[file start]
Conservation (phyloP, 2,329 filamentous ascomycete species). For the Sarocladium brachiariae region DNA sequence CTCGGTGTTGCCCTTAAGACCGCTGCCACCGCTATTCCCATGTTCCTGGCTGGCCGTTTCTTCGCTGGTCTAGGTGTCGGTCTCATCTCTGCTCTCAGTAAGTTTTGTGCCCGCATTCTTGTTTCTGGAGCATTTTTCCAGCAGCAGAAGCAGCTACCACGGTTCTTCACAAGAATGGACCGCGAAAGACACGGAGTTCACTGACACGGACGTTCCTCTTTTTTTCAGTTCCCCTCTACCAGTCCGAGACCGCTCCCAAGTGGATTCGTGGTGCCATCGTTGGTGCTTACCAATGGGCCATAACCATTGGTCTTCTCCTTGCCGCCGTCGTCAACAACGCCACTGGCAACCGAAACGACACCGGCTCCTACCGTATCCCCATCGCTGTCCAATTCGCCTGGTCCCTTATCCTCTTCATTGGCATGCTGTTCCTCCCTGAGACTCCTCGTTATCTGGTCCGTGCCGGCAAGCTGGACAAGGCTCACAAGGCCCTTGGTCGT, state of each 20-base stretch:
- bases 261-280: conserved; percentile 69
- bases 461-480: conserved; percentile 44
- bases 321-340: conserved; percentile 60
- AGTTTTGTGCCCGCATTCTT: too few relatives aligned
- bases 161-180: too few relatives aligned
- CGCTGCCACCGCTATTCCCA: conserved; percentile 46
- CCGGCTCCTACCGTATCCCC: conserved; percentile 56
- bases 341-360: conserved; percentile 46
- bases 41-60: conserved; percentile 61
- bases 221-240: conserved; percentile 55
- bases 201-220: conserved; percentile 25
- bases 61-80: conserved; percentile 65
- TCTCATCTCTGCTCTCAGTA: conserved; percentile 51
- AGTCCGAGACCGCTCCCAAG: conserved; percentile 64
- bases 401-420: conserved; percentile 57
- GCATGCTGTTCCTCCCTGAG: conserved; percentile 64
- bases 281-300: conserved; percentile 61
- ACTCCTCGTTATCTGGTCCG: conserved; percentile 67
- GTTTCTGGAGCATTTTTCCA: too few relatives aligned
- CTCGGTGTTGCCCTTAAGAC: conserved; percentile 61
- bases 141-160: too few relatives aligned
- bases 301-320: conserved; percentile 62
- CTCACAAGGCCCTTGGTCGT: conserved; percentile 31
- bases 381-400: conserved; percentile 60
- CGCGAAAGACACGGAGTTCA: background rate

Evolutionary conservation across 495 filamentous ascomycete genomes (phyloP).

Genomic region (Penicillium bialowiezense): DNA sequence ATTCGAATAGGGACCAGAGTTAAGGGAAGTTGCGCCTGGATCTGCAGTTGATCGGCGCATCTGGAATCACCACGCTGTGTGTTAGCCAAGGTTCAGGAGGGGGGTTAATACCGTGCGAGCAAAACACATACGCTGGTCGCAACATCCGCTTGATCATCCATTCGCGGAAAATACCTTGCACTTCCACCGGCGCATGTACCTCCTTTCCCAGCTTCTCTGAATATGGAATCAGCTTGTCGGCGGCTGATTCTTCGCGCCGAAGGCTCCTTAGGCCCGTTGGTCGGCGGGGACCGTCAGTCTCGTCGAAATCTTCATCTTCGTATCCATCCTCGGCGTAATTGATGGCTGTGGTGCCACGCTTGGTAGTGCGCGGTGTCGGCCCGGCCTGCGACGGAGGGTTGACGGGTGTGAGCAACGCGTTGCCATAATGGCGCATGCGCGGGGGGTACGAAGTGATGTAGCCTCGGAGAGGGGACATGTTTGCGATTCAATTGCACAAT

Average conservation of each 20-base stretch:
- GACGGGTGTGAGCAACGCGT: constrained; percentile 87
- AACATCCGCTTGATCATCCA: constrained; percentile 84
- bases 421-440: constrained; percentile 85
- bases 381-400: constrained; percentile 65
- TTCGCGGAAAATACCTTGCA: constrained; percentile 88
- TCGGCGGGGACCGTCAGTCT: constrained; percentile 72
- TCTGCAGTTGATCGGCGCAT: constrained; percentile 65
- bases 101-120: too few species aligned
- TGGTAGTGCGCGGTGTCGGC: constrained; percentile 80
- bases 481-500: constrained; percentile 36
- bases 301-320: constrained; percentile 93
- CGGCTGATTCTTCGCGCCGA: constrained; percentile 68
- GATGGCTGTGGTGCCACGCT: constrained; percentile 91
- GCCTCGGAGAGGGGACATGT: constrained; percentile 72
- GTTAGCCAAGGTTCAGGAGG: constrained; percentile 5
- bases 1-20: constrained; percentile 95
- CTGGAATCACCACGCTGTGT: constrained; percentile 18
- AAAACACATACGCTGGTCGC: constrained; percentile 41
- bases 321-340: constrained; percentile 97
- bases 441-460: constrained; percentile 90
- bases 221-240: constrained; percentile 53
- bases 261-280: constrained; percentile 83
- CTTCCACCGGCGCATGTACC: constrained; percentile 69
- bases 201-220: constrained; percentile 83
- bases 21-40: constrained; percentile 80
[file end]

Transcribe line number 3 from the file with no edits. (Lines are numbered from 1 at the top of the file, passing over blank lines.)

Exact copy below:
- bases 461-480: conserved; percentile 44